Twitter Gives Conflicting Reasons for Suspending User Who Tweeted Links to 3D Gun Plans After Sen. Bob Menendez Asked Them To
The senator asked for a private business to squash a citizen's communication, and they did it, though they don't say they did it for him.
In March, Sen. Bob Menendez (D–N.J.) publicly called on Twitter to suspend the account of user @ivanthetroll12 because he sometimes used his tweets to link to software files that would help owners of certain devices to make weapons at home. Menendez's home state of New Jersey has banned the distribution of such software, though the constitutionality of that ban is being fought out in court.
In April, that user's account was indeed suspended. At the time, both Twitter and the senator's press office ignored requests from me for any comment or clarification on any communication between them regarding @ivanthetroll12's suspension that might shed light on whether Twitter acted in response to, or in collusion with, the senator in shutting down a citizen's access to its service.
The user behind that account has been using another account on Twitter since, @det_disp (Deterrence Dispensed). Today, Sean Campbell at The Trace reports that he obtained a copy of a communication from Twitter to Sen. Menendez in which the company claims that it has a longstanding policy of prohibiting "the promotion of weapons and weapons accessories globally," but that the reason they suspended @ivanthetroll12 was because he "is in violation of our policy of evading an account suspension."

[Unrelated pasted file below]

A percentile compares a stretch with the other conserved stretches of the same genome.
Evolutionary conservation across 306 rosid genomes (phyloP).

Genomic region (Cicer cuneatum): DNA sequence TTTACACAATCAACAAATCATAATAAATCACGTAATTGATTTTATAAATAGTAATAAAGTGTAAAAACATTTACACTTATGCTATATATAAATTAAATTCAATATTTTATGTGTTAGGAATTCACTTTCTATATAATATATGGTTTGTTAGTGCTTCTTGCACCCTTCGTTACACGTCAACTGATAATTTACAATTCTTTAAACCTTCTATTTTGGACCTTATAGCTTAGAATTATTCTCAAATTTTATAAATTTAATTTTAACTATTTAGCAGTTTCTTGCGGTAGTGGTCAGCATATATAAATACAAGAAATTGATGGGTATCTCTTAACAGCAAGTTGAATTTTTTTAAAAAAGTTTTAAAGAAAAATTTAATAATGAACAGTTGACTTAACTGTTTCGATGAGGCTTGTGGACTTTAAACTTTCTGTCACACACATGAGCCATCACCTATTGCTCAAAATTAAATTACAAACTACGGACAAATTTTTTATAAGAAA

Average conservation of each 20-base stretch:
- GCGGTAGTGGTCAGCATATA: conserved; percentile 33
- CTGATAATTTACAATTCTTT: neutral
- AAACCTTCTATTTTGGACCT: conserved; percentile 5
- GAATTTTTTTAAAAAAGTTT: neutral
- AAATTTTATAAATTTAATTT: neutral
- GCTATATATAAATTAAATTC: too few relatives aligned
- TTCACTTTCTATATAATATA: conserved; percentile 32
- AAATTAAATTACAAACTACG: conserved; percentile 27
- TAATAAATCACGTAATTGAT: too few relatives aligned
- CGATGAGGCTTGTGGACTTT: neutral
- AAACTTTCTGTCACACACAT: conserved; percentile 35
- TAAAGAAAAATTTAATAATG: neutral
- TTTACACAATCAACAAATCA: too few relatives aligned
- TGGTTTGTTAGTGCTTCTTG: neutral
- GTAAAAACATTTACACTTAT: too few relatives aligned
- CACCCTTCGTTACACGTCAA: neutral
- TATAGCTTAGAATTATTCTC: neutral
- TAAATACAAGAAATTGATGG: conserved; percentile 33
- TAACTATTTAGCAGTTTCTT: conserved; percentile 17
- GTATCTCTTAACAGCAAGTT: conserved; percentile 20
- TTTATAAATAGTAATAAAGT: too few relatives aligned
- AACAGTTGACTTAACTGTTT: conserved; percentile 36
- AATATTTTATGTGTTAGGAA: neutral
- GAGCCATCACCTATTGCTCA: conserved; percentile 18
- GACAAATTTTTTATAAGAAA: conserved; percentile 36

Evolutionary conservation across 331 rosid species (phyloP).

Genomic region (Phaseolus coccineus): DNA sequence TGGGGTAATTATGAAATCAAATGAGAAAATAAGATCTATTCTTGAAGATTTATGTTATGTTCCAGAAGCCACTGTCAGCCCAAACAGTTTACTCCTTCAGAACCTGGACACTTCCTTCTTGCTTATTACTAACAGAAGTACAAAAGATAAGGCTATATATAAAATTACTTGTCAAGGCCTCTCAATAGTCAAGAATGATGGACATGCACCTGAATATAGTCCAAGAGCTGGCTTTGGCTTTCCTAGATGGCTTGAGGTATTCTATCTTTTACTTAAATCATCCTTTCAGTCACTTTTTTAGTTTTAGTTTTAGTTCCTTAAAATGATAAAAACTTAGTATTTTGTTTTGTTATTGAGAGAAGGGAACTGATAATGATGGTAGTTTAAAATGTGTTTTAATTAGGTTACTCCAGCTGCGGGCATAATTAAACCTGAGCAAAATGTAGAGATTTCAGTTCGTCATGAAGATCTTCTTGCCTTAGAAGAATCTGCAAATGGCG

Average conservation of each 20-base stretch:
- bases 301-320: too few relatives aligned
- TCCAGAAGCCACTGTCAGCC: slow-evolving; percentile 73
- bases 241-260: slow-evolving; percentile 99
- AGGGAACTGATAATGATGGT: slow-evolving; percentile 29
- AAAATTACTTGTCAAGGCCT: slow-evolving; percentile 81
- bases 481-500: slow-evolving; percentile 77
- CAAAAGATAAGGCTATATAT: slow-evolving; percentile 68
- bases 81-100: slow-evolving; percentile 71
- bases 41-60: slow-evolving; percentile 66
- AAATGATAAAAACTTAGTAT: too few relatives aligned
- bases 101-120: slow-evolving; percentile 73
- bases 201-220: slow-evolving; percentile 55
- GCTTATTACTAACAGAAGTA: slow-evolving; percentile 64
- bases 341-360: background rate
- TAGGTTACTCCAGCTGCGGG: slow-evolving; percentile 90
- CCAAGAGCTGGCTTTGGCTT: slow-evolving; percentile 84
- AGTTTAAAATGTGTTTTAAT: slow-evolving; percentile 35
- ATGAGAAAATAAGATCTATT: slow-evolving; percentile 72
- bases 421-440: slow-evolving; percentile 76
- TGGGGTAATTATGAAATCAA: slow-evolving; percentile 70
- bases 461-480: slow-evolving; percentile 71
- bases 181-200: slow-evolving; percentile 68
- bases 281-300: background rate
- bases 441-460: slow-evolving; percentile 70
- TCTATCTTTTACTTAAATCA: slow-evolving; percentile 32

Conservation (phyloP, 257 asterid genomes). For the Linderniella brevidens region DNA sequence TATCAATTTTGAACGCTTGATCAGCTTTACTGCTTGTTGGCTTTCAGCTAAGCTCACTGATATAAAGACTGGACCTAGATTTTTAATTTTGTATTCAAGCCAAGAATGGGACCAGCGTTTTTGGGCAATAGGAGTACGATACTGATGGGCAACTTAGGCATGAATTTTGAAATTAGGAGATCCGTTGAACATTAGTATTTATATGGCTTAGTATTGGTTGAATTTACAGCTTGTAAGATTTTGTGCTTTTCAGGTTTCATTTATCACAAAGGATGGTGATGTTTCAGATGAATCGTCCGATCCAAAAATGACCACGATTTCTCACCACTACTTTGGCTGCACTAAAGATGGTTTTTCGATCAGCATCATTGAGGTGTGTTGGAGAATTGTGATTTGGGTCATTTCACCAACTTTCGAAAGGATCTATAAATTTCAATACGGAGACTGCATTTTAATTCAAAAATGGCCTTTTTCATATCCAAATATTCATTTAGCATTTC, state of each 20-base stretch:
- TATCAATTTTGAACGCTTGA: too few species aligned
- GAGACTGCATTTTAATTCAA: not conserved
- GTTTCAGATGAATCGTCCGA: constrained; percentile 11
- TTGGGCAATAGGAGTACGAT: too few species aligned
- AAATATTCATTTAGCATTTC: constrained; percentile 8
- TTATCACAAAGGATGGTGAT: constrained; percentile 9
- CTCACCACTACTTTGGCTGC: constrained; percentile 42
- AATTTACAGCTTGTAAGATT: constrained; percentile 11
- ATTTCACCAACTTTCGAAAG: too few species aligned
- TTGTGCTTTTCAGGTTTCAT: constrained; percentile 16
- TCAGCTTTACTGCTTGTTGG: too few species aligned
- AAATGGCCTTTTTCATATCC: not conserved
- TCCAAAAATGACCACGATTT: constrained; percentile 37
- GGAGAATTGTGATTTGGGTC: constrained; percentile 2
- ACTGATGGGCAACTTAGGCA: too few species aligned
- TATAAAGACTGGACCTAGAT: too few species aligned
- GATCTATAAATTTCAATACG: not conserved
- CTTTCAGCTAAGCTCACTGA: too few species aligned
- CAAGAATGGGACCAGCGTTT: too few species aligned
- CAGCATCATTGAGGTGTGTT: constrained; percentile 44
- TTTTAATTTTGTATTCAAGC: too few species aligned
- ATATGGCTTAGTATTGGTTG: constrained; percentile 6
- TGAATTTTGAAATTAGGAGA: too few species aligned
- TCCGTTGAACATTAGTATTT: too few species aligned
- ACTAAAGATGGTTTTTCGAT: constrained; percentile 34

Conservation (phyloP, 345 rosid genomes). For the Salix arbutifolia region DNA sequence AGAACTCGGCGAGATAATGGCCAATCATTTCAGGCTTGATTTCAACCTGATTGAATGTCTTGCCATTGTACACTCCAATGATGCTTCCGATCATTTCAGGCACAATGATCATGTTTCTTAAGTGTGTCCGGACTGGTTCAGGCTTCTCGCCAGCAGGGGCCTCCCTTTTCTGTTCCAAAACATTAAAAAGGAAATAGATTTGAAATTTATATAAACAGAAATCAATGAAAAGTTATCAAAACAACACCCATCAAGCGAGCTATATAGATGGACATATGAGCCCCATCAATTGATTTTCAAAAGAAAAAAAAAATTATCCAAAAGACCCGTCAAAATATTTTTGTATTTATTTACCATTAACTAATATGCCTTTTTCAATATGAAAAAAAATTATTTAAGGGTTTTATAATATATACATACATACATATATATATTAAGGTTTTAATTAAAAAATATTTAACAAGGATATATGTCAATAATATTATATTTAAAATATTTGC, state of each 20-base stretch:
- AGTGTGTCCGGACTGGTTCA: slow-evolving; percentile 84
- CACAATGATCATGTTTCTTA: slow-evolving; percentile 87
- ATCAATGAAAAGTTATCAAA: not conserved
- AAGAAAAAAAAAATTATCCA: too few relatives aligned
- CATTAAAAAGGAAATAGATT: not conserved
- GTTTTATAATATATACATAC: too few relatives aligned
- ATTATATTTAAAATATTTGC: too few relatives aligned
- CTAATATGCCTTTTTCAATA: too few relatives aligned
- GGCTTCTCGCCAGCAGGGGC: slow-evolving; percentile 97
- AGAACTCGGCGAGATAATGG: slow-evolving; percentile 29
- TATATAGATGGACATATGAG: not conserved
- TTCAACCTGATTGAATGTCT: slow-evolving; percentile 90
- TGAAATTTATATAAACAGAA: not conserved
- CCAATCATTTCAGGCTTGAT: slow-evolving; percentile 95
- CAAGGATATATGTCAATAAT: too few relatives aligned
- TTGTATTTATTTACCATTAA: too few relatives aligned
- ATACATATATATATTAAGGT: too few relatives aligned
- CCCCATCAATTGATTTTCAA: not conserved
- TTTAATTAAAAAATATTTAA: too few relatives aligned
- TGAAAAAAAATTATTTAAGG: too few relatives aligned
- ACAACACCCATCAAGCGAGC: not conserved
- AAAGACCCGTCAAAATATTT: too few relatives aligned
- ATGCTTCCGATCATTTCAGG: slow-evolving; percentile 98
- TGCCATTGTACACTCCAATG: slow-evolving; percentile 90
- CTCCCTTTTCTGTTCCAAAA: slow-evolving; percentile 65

While the man behind the account is admittedly doing that very thing now with his new account, he insists in an email today that the original account was the very first one he ever created, and Twitter indeed provides no proof that he violated any policy of evading an account suspension at the time they suspended @ivanthetroll12.
Their statement to Sen. Menendez about their policy regarding "promotion of weapons" is, as The Trace points out, about a "policy [that] only applies to 'Twitter's paid advertising products,' not general users."
This led the man behind the accounts to tweet today that "in that [Trace] article, you'll find that Twitter gave Menendez one reason (ban evasion) but gave Sean another (illegal content). Even Twitter can't get their story straight. THEY ARE MAKING UP REASONS TO BAN PEOPLE AS THEY GO ALONG."
The Trace's Campbell reported that a Twitter spokesperson told him the account was suspended, not for the reason the company told Sen. Menendez, but because "Accounts sharing 3D-printed gun designs are in violation of the Twitter Rules' unlawful use policy." The company has the stated rule that "You may not use our service for any unlawful purposes or in furtherance of illegal activities."
Whether the spreading of such files is, in fact, illegal anywhere but in New Jersey and California, which Campbell points out are the only states with laws prohibiting either the files specifically or the "distribution of guns and gun designs that lack serial numbers and are therefore untraceable by law enforcement," and whether those laws will eventually pass constitutional muster, remains to be seen.
Twitter's position in the cultural war over guns, though, seems clear enough. Despite this, The Trace did find that other accounts doing things similar to what @ivanthetroll12 did have at least so far avoided suspension.